I am interested in Australian Literature and environmental politics and ecocriticism. I am especially interested in multicultural writing in Australia and the relationship between multiculturalism and the environment in Australia. I have an interest in allegory and ecocriticism.
Artist, Honorary Academic & Founder of the Tree Veneration Society.
As an eco-artist Louise aims to promote new, experimental ways of perceiving the land in the 21st century. She believes that how we perceive and contemplate the land affect how we respond to the land. Her work investigates Anthropocene extinction, environmental justice and climate adaptation and rests at the intersection between the aesthetic approach to art and the ethical. For the past 20 years her practice-led research has focused on the veneration of trees, a subject she was drawn to for the magnitude of their environmental significance and their universal, pan-religious symbolic importance. She has researched the significance of ‘the Tree’ historically, culturally, symbolically, politically, scientifically and how perceptual shifts through imaging can activate change and contribute to creating new insights into environmental issues
Dr Rod Giblett
Rod Giblett is interested in literature, culture and the built and natural environments, especially cities and wetlands. He is a writer of fiction and non-fiction, and the author of more than 25 books, beginning with the now classic Postmodern Wetlands (Edinburgh UP, 1996), the first book of wetland cultural studies. His latest book is New Lives of the Saints: Twelve Environmental Apostles (Hamilton Books, 2019). His next book to be published by Intellect Books is a cultural and environmental history of Melbourne focusing on its literature, culture and built and natural environments. He is currently writing a collection of environmental detective stories about swamp deaths. He was a local environmental activist in Perth for 25 years. He is Honorary Associate Professor of Environmental Humanities in the School of Communication and Creative Arts at Deakin University. For more information about his work and publications go to: https://muriuniversity.academia.edu/RodGiblett and Amazon.com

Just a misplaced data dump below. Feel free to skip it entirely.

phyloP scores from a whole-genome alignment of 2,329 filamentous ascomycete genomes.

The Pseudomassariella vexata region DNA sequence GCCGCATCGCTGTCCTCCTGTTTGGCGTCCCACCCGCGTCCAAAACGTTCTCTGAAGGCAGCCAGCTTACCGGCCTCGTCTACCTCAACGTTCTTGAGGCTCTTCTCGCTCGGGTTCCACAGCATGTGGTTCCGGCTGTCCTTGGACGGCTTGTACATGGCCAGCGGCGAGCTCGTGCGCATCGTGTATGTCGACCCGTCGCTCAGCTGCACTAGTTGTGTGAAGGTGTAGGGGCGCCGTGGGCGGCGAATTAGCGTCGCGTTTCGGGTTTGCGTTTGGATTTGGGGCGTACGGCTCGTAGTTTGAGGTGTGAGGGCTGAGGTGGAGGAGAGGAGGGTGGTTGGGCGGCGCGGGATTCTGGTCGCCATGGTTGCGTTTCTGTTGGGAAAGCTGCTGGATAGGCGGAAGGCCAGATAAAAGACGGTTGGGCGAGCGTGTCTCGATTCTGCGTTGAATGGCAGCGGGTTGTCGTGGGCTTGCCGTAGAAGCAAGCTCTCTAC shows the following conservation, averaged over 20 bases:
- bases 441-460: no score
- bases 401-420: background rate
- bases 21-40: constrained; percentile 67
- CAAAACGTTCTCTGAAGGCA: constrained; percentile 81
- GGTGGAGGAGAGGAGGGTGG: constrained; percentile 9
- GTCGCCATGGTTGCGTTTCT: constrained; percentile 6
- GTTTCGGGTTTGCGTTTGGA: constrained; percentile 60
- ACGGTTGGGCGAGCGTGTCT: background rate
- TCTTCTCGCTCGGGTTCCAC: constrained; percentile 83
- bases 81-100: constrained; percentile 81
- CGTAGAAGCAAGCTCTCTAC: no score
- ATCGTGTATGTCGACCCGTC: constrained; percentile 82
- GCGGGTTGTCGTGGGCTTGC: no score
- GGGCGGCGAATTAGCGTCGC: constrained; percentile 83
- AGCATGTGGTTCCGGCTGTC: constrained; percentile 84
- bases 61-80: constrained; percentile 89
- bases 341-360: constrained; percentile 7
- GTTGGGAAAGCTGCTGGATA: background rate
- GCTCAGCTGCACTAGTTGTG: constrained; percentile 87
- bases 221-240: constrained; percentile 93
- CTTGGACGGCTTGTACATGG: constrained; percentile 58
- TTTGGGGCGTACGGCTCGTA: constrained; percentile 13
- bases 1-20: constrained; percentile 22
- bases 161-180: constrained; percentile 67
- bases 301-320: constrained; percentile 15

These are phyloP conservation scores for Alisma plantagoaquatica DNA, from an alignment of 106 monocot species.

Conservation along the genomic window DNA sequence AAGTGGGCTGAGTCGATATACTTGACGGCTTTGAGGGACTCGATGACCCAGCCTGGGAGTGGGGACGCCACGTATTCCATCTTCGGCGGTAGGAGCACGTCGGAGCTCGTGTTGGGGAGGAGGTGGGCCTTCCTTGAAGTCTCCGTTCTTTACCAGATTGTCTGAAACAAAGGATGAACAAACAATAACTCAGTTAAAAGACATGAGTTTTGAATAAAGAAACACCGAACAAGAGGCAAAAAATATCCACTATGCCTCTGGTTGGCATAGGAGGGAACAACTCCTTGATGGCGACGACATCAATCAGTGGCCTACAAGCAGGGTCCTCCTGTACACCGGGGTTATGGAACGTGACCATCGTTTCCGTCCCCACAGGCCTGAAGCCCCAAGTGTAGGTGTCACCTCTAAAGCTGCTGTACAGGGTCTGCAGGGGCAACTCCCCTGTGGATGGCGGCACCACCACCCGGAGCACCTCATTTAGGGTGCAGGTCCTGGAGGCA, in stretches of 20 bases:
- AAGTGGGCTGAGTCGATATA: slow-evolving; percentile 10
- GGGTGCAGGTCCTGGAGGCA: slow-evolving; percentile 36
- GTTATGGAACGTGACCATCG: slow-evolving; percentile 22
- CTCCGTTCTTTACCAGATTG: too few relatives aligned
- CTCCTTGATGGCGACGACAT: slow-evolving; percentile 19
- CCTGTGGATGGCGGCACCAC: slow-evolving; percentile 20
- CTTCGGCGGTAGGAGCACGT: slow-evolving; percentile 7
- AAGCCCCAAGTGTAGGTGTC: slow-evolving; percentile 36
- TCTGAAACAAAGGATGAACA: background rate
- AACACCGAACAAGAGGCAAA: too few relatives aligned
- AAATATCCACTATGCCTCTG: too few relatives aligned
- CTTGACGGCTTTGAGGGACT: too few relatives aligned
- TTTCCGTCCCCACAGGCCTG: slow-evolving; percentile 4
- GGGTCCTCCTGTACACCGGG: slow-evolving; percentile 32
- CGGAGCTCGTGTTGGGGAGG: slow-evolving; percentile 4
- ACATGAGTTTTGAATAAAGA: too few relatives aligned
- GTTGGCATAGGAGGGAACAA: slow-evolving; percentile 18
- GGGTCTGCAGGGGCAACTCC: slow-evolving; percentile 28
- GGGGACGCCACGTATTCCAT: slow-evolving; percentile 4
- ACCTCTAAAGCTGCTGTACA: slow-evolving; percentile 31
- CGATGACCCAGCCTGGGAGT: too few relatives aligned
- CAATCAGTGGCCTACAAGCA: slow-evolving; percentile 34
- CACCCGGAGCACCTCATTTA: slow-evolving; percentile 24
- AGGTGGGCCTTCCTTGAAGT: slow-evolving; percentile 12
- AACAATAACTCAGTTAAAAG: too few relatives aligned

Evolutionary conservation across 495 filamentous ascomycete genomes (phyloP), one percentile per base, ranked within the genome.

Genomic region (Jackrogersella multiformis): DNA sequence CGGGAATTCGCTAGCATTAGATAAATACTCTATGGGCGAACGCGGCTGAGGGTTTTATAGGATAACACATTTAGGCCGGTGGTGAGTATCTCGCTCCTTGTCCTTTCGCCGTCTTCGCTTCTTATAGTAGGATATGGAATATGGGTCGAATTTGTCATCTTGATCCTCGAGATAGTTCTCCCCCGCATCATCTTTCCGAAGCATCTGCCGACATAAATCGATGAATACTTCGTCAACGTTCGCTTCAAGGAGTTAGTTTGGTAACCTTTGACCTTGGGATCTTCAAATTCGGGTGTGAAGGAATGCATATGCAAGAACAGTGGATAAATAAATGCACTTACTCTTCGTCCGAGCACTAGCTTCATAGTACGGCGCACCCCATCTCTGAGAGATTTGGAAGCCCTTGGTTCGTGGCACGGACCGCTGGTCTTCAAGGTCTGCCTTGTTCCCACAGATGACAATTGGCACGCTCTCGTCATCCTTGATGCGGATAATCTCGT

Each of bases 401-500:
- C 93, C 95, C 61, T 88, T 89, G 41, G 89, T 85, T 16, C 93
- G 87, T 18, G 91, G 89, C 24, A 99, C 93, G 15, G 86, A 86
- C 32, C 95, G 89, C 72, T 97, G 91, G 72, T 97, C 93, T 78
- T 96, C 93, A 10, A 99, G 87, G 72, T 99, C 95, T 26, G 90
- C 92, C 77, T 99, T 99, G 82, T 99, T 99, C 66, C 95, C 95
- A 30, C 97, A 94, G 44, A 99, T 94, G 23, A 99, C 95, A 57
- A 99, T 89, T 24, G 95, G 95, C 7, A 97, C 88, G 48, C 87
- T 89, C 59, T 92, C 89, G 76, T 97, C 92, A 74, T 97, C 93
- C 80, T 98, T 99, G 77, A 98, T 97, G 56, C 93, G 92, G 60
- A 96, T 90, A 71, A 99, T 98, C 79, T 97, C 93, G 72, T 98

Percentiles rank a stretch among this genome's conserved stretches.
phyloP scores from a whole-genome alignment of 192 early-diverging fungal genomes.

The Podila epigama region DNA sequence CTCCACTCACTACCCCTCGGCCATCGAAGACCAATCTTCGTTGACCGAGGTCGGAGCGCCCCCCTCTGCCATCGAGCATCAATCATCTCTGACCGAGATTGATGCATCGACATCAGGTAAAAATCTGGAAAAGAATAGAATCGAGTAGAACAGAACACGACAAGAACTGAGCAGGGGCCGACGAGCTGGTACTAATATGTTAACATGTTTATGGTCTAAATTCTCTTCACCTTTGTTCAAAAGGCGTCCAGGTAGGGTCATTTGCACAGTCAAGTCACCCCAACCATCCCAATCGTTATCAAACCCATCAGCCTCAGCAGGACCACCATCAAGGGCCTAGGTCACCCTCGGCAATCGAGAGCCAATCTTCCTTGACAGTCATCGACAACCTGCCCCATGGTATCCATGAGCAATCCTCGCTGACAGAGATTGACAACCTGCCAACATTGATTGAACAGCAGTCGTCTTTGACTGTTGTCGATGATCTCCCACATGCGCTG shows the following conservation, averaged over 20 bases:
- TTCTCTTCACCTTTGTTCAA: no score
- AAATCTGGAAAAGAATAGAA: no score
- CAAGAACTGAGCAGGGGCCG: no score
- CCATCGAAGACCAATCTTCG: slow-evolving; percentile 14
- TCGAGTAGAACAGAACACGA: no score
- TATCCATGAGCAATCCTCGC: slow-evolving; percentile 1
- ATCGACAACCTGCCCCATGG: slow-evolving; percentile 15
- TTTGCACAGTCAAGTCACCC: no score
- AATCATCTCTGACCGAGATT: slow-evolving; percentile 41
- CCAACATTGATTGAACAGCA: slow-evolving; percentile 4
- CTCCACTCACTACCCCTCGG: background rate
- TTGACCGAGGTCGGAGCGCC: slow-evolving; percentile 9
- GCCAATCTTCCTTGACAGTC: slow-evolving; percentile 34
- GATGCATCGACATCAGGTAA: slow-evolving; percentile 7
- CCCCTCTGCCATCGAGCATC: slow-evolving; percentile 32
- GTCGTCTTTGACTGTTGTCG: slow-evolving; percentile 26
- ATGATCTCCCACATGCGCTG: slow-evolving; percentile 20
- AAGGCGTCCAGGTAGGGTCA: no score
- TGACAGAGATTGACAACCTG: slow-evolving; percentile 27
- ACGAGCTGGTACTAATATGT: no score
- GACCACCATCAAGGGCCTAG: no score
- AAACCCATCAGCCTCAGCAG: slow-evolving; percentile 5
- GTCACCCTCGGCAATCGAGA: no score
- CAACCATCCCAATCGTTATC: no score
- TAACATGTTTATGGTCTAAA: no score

Dr Valentina Gosetti
University of New England
Most of my research so far has been aimed at revaluing the contribution of lesser-known poets, authors, and languages with the longer-term plan to achieve a fairer, more inclusive, and representative literary canon. My main research interests include nineteenth-century French poetry, especially by authors from the provinces of France, and the development of prose poetry. I am also interested in Comparative Literature, French-speaking women poets, and poetry translation, especially into minority languages. With Daniel Finch-Race, I am guest editing a special issue of “Dix-Neuf” on Ecoregions. I am a Senior Lecturer in French at the University of New England (Australia), following my years as a Junior Research Fellow at St Anne’s College, in the University of Oxford. My publications include the monograph ‘Aloysius Bertrand’s ‘Gaspard de la Nuit’: Beyond the Prose Poem’ (2016), the volume ‘Donne: Poeti di Francia e oltre dal Romanticismo ad ogg’i (2017), a bilingual anthology of French-speaking women poets from Romanticism to the present day, which I edited and translated with Adriano Marchetti and Andrea Bedeschi. My articles on Bertrand, provincialism, autoexoticist provincial practices, the provincial press, prose poetry appear in PMLA, The Australian Journal of French Studies, French Studies Bulletin, Romantisme (with Antonio Viselli), L’Esprit créateur (with Daniel Finch-Race), Revue Bertrand (With E.J. Kent), La Giroflée Bulletin Bertrand, and Dix-Neuf and edited volumes on multilingualism (with Paul Howard) and transnational encounters. I am now working on a book on the importance of Reclaiming Provincialism as an empowering tactic and the role of Provincial Poets in the Making of the Nation in Nineteenth-Century France.
Prof. Susan Hawthorne
James Cook University, Townsville